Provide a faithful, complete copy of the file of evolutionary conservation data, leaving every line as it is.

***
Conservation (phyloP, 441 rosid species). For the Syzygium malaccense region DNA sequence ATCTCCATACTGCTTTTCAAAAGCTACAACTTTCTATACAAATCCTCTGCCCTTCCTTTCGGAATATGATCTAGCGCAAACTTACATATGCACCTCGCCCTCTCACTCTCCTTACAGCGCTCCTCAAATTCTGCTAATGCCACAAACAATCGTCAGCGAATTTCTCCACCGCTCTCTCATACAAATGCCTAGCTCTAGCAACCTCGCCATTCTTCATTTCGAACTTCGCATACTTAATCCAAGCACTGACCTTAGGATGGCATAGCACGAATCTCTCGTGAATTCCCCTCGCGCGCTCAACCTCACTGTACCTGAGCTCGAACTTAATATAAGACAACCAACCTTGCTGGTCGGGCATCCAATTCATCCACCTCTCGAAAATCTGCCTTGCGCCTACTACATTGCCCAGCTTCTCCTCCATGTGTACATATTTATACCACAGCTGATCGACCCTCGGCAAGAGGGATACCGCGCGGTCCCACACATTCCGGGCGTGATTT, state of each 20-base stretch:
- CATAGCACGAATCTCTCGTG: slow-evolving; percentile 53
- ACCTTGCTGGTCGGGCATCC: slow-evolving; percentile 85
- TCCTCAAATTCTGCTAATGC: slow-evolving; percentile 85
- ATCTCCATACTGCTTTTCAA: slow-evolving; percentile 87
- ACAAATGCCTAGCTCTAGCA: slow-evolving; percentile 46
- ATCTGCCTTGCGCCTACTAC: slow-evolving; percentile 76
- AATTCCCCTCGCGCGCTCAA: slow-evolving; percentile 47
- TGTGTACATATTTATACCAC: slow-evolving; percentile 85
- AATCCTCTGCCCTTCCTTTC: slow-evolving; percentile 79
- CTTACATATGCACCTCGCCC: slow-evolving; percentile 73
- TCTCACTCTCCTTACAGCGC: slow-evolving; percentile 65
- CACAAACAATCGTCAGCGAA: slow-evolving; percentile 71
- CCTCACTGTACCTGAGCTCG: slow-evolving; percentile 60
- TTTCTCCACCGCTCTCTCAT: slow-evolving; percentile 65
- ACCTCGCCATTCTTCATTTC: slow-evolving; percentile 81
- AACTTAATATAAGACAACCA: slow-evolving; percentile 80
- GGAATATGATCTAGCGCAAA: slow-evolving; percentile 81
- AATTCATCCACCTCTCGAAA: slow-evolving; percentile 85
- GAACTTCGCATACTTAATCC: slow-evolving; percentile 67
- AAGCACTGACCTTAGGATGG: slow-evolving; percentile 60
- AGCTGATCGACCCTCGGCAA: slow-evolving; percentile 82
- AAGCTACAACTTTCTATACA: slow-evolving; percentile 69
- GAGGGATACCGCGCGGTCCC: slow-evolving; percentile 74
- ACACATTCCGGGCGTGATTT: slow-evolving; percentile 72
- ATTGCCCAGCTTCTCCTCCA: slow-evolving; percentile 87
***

Conservation (phyloP, 441 rosid species). For the Syzygium malaccense region DNA sequence ATCTCCATACTGCTTTTCAAAAGCTACAACTTTCTATACAAATCCTCTGCCCTTCCTTTCGGAATATGATCTAGCGCAAACTTACATATGCACCTCGCCCTCTCACTCTCCTTACAGCGCTCCTCAAATTCTGCTAATGCCACAAACAATCGTCAGCGAATTTCTCCACCGCTCTCTCATACAAATGCCTAGCTCTAGCAACCTCGCCATTCTTCATTTCGAACTTCGCATACTTAATCCAAGCACTGACCTTAGGATGGCATAGCACGAATCTCTCGTGAATTCCCCTCGCGCGCTCAACCTCACTGTACCTGAGCTCGAACTTAATATAAGACAACCAACCTTGCTGGTCGGGCATCCAATTCATCCACCTCTCGAAAATCTGCCTTGCGCCTACTACATTGCCCAGCTTCTCCTCCATGTGTACATATTTATACCACAGCTGATCGACCCTCGGCAAGAGGGATACCGCGCGGTCCCACACATTCCGGGCGTGATTT, state of each 20-base stretch:
- CATAGCACGAATCTCTCGTG: slow-evolving; percentile 53
- ACCTTGCTGGTCGGGCATCC: slow-evolving; percentile 85
- TCCTCAAATTCTGCTAATGC: slow-evolving; percentile 85
- ATCTCCATACTGCTTTTCAA: slow-evolving; percentile 87
- ACAAATGCCTAGCTCTAGCA: slow-evolving; percentile 46
- ATCTGCCTTGCGCCTACTAC: slow-evolving; percentile 76
- AATTCCCCTCGCGCGCTCAA: slow-evolving; percentile 47
- TGTGTACATATTTATACCAC: slow-evolving; percentile 85
- AATCCTCTGCCCTTCCTTTC: slow-evolving; percentile 79
- CTTACATATGCACCTCGCCC: slow-evolving; percentile 73
- TCTCACTCTCCTTACAGCGC: slow-evolving; percentile 65
- CACAAACAATCGTCAGCGAA: slow-evolving; percentile 71
- CCTCACTGTACCTGAGCTCG: slow-evolving; percentile 60
- TTTCTCCACCGCTCTCTCAT: slow-evolving; percentile 65
- ACCTCGCCATTCTTCATTTC: slow-evolving; percentile 81
- AACTTAATATAAGACAACCA: slow-evolving; percentile 80
- GGAATATGATCTAGCGCAAA: slow-evolving; percentile 81
- AATTCATCCACCTCTCGAAA: slow-evolving; percentile 85
- GAACTTCGCATACTTAATCC: slow-evolving; percentile 67
- AAGCACTGACCTTAGGATGG: slow-evolving; percentile 60
- AGCTGATCGACCCTCGGCAA: slow-evolving; percentile 82
- AAGCTACAACTTTCTATACA: slow-evolving; percentile 69
- GAGGGATACCGCGCGGTCCC: slow-evolving; percentile 74
- ACACATTCCGGGCGTGATTT: slow-evolving; percentile 72
- ATTGCCCAGCTTCTCCTCCA: slow-evolving; percentile 87